Center Blog

Into Thin Air: A Guide for Political Appointees


April 13, 2016

Teresa Lewandowski, Fellow, Partnership for Public Service


The Senate confirmation process for potential political appointees is like an expedition up the slopes of Mt. Everest. Nominees face an arduous journey in which they are thrust into a highly visible, yet a vulnerable position. During this precarious and sometimes frustrating endeavor, they are exposed to harsh elements: the scrutiny of both the public and Congress.

Like explorers, nominees are not expected to face their trek alone—they have a trusted group within the transition team to help them tackle the challenges of confirmation. To get a head start, presidential candidates should name the head of the appointments team by mid-May, and build the staff as the transition progresses.

The appointments team’s work should significantly ramp up in the pre-election period and continue through the post-election timeframe to vet candidates for key agency roles. The appointments team is responsible for recommending Cabinet members as well as individuals for undersecretary and assistant secretary positions, and other critical politically-appointed jobs.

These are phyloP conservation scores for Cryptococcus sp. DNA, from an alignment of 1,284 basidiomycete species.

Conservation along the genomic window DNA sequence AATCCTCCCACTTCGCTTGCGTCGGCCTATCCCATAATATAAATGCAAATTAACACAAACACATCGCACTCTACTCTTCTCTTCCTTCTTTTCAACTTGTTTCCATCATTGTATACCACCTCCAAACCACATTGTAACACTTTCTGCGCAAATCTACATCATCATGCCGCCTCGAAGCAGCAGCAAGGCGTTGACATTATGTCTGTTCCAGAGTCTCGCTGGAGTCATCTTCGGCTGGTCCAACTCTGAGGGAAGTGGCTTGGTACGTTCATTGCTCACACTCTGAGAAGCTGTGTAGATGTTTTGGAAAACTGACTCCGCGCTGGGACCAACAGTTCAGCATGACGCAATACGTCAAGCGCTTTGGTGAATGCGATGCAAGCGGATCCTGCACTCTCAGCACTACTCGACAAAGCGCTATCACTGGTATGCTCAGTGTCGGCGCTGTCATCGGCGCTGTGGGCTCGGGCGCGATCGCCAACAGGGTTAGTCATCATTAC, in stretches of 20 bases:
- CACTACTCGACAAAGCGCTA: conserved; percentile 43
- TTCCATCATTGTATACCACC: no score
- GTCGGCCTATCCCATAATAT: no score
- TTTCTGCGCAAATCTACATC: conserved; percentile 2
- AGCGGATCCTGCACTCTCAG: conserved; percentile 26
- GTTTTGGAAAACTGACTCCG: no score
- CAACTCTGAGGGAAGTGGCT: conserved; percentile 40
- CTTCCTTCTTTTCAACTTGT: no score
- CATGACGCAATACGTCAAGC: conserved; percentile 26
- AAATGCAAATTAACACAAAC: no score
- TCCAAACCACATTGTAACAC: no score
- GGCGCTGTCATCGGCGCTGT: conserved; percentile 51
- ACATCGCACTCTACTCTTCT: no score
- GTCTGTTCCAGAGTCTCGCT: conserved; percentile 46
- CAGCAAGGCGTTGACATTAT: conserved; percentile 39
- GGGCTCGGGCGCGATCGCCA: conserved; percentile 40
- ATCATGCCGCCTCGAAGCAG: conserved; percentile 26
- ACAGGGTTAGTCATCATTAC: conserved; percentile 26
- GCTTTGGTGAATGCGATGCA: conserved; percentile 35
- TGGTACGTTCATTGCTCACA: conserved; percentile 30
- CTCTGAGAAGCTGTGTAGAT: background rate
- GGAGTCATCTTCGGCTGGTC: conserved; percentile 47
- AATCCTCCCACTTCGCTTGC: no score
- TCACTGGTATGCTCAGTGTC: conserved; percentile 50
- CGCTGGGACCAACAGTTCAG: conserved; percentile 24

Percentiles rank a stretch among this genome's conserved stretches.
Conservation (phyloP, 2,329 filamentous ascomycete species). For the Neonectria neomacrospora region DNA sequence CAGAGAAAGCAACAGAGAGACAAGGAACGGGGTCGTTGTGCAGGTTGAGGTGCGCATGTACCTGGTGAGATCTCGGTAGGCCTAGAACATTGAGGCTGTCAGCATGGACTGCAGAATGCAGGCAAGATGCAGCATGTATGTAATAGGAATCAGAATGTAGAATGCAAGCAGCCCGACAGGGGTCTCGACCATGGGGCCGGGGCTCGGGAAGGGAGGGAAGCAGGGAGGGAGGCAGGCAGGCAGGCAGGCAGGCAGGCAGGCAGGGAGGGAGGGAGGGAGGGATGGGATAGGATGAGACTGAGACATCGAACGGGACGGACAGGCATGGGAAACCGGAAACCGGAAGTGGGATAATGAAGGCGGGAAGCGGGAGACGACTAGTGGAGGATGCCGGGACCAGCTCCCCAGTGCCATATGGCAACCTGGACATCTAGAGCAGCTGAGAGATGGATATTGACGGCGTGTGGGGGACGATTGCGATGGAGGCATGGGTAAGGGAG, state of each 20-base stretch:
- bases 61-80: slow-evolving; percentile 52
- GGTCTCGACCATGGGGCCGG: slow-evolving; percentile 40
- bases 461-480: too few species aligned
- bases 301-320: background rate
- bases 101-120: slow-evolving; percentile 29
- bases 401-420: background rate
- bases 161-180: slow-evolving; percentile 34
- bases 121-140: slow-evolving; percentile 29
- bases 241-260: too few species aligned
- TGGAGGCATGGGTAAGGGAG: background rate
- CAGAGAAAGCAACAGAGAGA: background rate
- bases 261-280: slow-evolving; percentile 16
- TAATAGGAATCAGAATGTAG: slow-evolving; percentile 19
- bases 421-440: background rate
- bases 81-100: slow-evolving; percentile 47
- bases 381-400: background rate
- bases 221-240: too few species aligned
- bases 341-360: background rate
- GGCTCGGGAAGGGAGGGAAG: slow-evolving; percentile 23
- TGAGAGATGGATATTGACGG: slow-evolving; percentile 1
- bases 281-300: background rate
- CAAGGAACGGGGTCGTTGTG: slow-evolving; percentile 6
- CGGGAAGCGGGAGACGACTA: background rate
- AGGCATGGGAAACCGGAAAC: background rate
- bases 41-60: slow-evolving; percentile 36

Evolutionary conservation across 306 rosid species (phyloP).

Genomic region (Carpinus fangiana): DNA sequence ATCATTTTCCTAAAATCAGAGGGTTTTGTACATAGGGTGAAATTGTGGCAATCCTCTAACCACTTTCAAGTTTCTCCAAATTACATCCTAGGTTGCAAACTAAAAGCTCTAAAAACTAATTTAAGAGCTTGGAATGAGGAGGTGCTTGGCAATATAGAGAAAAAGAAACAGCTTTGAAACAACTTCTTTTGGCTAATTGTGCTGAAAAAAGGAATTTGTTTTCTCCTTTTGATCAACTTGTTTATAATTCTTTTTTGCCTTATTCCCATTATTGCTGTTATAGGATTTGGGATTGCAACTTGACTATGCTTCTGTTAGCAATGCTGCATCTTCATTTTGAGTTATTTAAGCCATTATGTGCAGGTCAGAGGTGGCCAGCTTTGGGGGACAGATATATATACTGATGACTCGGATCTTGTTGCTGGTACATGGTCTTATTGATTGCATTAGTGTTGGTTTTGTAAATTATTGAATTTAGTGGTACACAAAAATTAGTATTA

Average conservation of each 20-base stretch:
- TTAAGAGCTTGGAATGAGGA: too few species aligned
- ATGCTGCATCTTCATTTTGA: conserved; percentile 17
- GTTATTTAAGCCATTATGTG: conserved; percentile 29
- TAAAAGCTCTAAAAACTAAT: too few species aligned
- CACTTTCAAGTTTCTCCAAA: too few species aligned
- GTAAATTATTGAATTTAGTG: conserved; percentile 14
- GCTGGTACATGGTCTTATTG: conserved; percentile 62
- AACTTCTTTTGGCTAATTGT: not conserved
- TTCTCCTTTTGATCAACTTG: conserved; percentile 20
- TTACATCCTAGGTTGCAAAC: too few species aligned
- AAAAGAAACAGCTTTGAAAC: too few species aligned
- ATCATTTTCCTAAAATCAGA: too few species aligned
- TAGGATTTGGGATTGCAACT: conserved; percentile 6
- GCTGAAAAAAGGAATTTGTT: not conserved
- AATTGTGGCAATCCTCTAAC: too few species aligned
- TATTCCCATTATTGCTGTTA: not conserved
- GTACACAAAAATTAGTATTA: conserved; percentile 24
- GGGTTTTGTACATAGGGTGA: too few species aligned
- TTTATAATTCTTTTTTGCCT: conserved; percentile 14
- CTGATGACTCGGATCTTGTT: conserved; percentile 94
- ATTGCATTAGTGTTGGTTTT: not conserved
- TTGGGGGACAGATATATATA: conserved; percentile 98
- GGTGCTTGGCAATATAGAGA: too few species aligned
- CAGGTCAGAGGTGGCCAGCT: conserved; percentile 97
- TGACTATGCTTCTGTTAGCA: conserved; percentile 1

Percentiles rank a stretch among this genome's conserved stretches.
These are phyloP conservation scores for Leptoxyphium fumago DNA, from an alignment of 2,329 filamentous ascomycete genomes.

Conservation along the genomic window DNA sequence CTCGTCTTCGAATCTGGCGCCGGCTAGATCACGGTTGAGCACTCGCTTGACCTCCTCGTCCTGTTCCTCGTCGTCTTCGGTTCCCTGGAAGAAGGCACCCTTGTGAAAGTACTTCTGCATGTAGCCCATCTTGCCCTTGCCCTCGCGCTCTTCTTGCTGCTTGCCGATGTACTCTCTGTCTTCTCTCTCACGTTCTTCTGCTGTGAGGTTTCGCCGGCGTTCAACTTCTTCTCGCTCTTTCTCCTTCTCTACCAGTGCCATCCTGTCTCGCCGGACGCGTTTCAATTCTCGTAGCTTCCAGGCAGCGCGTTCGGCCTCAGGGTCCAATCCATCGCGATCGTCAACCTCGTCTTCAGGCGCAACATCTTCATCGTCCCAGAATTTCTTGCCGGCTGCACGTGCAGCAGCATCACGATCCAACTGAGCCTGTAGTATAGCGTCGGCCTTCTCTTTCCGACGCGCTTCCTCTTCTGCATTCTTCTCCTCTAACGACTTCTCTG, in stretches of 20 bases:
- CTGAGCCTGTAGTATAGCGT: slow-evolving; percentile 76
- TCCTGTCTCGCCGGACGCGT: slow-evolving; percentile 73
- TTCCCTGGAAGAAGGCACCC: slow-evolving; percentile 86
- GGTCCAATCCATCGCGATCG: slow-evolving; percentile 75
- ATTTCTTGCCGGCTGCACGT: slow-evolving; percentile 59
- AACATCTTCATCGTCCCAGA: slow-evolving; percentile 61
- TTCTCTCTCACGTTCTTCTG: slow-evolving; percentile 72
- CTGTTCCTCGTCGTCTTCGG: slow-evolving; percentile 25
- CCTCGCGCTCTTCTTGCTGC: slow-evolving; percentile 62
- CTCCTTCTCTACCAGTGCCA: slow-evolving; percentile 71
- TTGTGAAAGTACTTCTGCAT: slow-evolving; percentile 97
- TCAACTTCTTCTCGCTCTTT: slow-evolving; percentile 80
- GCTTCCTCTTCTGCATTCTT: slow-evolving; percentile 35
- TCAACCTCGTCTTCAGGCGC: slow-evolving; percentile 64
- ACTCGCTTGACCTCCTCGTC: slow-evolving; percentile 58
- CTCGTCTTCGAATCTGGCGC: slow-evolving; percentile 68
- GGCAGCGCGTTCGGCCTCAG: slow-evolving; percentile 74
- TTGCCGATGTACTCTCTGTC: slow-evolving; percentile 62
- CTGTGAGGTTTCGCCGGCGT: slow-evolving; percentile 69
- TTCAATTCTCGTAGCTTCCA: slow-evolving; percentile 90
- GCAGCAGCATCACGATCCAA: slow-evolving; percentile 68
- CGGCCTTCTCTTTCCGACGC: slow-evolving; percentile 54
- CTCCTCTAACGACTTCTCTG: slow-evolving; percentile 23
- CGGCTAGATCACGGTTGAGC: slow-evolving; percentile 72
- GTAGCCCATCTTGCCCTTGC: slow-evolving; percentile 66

In the post-election period, nominees will need to be coached before their Senate confirmation hearings, and most need to be given a “Sherpa.”

Like their mountaineering counterparts, Sherpas serve as the nominee’s most dedicated and vital support system. A Sherpa helps the nominee build relationships on Capitol Hill, avoid common political pitfalls, and most importantly, prepare for their confirmation hearing. The Sherpa can be an invaluable resource to the nominee, helping them navigate the rocky path to a confirmation.

Confirmation can be a difficult process for presidential nominees. They are required to fill out long, probing questionnaires on everything from personal finances to travel history, and some will receive intense scrutiny from Senate committees.

Though the confirmation process is an uphill journey, those who make it through can settle into their new position at the peak of government leadership.

For more on appointments and the transition, see The Center’s Publication and Resource Library, for example to learn about appointed positions in different agencies and a comprehensive Presidential Transition Guide.

 


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